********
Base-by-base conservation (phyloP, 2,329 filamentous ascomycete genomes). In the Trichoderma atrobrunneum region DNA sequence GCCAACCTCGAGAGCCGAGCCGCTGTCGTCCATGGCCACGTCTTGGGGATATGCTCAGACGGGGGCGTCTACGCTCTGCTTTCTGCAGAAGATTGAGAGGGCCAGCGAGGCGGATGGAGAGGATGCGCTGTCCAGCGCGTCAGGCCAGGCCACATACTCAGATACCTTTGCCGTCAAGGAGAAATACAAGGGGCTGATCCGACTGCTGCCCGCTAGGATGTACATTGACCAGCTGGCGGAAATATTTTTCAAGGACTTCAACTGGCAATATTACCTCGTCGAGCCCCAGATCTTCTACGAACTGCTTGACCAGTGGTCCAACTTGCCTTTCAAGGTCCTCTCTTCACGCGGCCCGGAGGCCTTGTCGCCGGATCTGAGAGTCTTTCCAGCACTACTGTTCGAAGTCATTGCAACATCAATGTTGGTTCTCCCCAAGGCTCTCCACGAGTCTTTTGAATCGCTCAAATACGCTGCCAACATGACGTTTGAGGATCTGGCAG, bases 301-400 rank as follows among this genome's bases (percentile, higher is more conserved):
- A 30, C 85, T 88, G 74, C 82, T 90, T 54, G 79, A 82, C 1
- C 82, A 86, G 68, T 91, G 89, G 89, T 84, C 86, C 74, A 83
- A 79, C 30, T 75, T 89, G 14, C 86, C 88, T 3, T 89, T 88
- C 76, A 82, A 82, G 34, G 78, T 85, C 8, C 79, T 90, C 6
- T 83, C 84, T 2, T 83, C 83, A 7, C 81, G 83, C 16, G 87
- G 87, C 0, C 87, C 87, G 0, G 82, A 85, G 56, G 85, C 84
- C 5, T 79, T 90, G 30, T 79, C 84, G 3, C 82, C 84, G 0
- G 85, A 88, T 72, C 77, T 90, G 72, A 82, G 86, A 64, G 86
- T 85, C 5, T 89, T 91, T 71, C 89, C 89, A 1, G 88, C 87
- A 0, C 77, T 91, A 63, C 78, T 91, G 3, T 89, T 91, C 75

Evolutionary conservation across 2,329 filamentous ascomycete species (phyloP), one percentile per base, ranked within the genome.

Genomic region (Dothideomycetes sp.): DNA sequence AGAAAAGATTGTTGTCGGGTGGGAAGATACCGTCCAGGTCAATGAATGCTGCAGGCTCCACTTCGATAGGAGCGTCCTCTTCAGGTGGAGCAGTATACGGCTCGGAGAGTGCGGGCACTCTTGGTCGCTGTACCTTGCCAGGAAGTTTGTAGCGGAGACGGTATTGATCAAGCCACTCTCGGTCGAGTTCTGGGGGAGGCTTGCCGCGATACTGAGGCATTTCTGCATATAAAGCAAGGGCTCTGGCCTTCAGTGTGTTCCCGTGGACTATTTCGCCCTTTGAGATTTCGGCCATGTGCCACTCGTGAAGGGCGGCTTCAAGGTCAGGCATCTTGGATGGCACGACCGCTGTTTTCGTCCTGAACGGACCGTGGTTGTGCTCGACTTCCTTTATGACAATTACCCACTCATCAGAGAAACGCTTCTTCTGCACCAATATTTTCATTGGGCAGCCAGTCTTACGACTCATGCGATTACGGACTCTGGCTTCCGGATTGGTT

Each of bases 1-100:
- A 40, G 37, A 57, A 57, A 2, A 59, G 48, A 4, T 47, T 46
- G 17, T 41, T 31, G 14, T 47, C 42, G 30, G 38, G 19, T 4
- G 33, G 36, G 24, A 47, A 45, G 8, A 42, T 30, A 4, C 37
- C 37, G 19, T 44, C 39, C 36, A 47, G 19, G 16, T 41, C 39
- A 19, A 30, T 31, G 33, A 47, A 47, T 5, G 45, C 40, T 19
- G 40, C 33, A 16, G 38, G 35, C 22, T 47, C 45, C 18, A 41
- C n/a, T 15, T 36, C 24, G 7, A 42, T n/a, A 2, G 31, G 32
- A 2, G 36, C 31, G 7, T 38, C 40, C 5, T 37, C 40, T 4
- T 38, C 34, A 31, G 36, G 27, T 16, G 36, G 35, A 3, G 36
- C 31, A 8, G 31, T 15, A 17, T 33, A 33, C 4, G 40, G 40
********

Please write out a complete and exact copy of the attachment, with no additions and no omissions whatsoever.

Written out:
Base-by-base conservation (phyloP, 2,329 filamentous ascomycete genomes). In the Trichoderma atrobrunneum region DNA sequence GCCAACCTCGAGAGCCGAGCCGCTGTCGTCCATGGCCACGTCTTGGGGATATGCTCAGACGGGGGCGTCTACGCTCTGCTTTCTGCAGAAGATTGAGAGGGCCAGCGAGGCGGATGGAGAGGATGCGCTGTCCAGCGCGTCAGGCCAGGCCACATACTCAGATACCTTTGCCGTCAAGGAGAAATACAAGGGGCTGATCCGACTGCTGCCCGCTAGGATGTACATTGACCAGCTGGCGGAAATATTTTTCAAGGACTTCAACTGGCAATATTACCTCGTCGAGCCCCAGATCTTCTACGAACTGCTTGACCAGTGGTCCAACTTGCCTTTCAAGGTCCTCTCTTCACGCGGCCCGGAGGCCTTGTCGCCGGATCTGAGAGTCTTTCCAGCACTACTGTTCGAAGTCATTGCAACATCAATGTTGGTTCTCCCCAAGGCTCTCCACGAGTCTTTTGAATCGCTCAAATACGCTGCCAACATGACGTTTGAGGATCTGGCAG, bases 301-400 rank as follows among this genome's bases (percentile, higher is more conserved):
- A 30, C 85, T 88, G 74, C 82, T 90, T 54, G 79, A 82, C 1
- C 82, A 86, G 68, T 91, G 89, G 89, T 84, C 86, C 74, A 83
- A 79, C 30, T 75, T 89, G 14, C 86, C 88, T 3, T 89, T 88
- C 76, A 82, A 82, G 34, G 78, T 85, C 8, C 79, T 90, C 6
- T 83, C 84, T 2, T 83, C 83, A 7, C 81, G 83, C 16, G 87
- G 87, C 0, C 87, C 87, G 0, G 82, A 85, G 56, G 85, C 84
- C 5, T 79, T 90, G 30, T 79, C 84, G 3, C 82, C 84, G 0
- G 85, A 88, T 72, C 77, T 90, G 72, A 82, G 86, A 64, G 86
- T 85, C 5, T 89, T 91, T 71, C 89, C 89, A 1, G 88, C 87
- A 0, C 77, T 91, A 63, C 78, T 91, G 3, T 89, T 91, C 75

Evolutionary conservation across 2,329 filamentous ascomycete species (phyloP), one percentile per base, ranked within the genome.

Genomic region (Dothideomycetes sp.): DNA sequence AGAAAAGATTGTTGTCGGGTGGGAAGATACCGTCCAGGTCAATGAATGCTGCAGGCTCCACTTCGATAGGAGCGTCCTCTTCAGGTGGAGCAGTATACGGCTCGGAGAGTGCGGGCACTCTTGGTCGCTGTACCTTGCCAGGAAGTTTGTAGCGGAGACGGTATTGATCAAGCCACTCTCGGTCGAGTTCTGGGGGAGGCTTGCCGCGATACTGAGGCATTTCTGCATATAAAGCAAGGGCTCTGGCCTTCAGTGTGTTCCCGTGGACTATTTCGCCCTTTGAGATTTCGGCCATGTGCCACTCGTGAAGGGCGGCTTCAAGGTCAGGCATCTTGGATGGCACGACCGCTGTTTTCGTCCTGAACGGACCGTGGTTGTGCTCGACTTCCTTTATGACAATTACCCACTCATCAGAGAAACGCTTCTTCTGCACCAATATTTTCATTGGGCAGCCAGTCTTACGACTCATGCGATTACGGACTCTGGCTTCCGGATTGGTT

Each of bases 1-100:
- A 40, G 37, A 57, A 57, A 2, A 59, G 48, A 4, T 47, T 46
- G 17, T 41, T 31, G 14, T 47, C 42, G 30, G 38, G 19, T 4
- G 33, G 36, G 24, A 47, A 45, G 8, A 42, T 30, A 4, C 37
- C 37, G 19, T 44, C 39, C 36, A 47, G 19, G 16, T 41, C 39
- A 19, A 30, T 31, G 33, A 47, A 47, T 5, G 45, C 40, T 19
- G 40, C 33, A 16, G 38, G 35, C 22, T 47, C 45, C 18, A 41
- C n/a, T 15, T 36, C 24, G 7, A 42, T n/a, A 2, G 31, G 32
- A 2, G 36, C 31, G 7, T 38, C 40, C 5, T 37, C 40, T 4
- T 38, C 34, A 31, G 36, G 27, T 16, G 36, G 35, A 3, G 36
- C 31, A 8, G 31, T 15, A 17, T 33, A 33, C 4, G 40, G 40